She’s just a girl. Not special. Not any different than any other toddler. She’s infatuated with Princess Sofia and Doc McStuffins. She has a stuffed lamb, Mi Mi, who she can’t be without. She adores her daddy and loves playing school because her mommy is a teacher. She’s a pint size philosopher who packs a punch with wise words that are seemingly beyond MY years. But she isn’t special. She’s just another child in a world of children.
But to us, her father and me, she is everything. She is quite extraordinary and yes…she is special; special in ways that are too numerous to ever recount in a single post let alone a single novel.
But she also has special needs. She needs help making her muscles strong; to get her core to fire, her left thigh to not fail her, her ankles to hold her steady. She needs help getting her fingers to work in a coordinated way so that pulling a sticker off a paper isn’t a monumental marathon-like task. She needs wait time so that her mind can map out a succession of movements. She has needs…special needs.
Over these last few years, I have been awestruck with the humans that we have encountered; professionals whose sole desire is to get her to develop to be her best self. On the way to stronger muscles and more coordinated fingers, they have taught her the satisfaction of persistence, the wonderful feeling of meeting goals, the necessity to pay attention and follow directions and the invaluable knowledge that a desire to work hard even if it is inconvenient or difficult is one of the most important characteristic one could possess. For these humans who have a constant presence in my daughter Ila’s life, I am more grateful than I could ever pen. Our daughter is special, as special to these helping humans as she is to us.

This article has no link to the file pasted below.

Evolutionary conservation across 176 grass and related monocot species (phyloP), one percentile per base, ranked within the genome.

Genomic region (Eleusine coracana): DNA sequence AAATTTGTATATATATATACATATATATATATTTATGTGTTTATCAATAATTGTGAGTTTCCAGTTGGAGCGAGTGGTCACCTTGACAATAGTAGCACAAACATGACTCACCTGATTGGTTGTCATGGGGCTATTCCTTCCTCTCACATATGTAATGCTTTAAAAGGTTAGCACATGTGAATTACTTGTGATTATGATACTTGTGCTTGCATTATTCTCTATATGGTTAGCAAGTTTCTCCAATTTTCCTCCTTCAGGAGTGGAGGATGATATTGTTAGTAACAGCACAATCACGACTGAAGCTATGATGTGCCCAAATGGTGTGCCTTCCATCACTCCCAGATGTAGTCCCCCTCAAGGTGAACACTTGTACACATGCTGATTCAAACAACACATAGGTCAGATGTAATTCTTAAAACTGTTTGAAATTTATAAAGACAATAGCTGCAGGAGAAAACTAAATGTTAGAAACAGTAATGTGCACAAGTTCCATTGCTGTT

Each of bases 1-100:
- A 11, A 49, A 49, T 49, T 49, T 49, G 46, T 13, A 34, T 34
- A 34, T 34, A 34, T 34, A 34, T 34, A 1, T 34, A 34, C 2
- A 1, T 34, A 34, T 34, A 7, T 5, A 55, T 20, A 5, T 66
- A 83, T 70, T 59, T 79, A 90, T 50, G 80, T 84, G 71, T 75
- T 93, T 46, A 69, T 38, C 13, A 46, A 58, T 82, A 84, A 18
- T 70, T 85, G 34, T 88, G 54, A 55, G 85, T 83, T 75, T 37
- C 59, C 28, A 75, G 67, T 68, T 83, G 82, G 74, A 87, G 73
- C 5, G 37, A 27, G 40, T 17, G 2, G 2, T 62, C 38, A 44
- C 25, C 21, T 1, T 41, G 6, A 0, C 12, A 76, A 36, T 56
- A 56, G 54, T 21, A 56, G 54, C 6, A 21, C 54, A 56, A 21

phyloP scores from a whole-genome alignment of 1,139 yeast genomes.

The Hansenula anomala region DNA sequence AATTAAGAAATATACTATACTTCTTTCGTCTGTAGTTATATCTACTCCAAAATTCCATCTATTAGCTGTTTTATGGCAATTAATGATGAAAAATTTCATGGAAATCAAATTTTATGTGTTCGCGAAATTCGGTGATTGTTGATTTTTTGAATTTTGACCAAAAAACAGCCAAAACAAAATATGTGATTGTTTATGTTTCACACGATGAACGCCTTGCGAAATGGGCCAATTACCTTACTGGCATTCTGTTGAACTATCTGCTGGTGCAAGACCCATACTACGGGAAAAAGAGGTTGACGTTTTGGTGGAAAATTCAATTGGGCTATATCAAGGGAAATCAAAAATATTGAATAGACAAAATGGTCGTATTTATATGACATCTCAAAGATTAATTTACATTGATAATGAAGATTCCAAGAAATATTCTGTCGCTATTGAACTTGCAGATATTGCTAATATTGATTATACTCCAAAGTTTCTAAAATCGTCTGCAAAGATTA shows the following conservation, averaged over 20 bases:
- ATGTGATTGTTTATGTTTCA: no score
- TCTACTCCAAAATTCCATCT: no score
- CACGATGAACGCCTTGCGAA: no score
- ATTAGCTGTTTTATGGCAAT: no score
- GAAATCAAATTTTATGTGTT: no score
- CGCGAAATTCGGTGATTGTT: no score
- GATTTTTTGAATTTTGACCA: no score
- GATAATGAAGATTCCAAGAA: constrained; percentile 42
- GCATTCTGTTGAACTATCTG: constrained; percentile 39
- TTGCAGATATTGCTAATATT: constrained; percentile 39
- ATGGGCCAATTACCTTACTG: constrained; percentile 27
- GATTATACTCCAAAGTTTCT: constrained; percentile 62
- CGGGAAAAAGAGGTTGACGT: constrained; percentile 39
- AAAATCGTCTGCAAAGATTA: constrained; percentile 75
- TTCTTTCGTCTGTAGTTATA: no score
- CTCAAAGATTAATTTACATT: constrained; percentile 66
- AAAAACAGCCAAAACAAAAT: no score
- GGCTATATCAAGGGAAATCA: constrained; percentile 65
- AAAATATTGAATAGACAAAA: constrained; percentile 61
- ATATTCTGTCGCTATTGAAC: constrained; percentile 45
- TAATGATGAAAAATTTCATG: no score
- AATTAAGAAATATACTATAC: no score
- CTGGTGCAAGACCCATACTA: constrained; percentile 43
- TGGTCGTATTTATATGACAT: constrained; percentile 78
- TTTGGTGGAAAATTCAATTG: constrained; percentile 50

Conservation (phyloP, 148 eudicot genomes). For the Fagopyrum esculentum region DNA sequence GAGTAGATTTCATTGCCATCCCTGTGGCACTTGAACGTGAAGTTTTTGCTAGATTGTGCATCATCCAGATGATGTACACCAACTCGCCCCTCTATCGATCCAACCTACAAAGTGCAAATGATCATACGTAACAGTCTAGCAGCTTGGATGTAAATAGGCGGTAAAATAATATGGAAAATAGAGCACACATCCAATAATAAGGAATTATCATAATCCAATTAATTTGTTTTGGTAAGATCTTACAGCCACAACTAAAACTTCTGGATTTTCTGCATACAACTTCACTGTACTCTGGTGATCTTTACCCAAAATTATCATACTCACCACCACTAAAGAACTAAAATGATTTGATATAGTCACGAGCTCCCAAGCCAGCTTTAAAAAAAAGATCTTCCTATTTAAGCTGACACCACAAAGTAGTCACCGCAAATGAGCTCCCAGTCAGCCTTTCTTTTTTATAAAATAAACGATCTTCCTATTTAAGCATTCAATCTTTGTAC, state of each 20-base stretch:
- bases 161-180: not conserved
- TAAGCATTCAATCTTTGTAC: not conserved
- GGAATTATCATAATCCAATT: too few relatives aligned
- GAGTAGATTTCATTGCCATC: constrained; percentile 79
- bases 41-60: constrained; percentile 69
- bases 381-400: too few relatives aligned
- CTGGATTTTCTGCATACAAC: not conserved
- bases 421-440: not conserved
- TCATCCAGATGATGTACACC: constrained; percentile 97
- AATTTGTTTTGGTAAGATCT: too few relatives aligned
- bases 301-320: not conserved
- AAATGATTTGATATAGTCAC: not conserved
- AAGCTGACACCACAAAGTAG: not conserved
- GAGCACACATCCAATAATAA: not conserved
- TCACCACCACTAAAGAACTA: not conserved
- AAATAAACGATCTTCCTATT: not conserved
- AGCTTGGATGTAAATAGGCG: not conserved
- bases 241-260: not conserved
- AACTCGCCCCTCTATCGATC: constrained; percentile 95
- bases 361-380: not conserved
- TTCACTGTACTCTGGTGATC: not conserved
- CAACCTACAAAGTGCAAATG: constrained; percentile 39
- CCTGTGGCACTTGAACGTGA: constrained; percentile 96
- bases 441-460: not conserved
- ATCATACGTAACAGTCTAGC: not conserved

As with most toddlers, she belongs to many different types of groups. Each “group” has a leader. And while many are willing and able participants in our quest provide every opportunity for Ila’s brain to develop new pathways for movement and the processing of that movement, unfortunately, we have also come across humans, adults, who see our daughter’s special needs as a burden; “an extra thing to do.” Read the rest of this entry »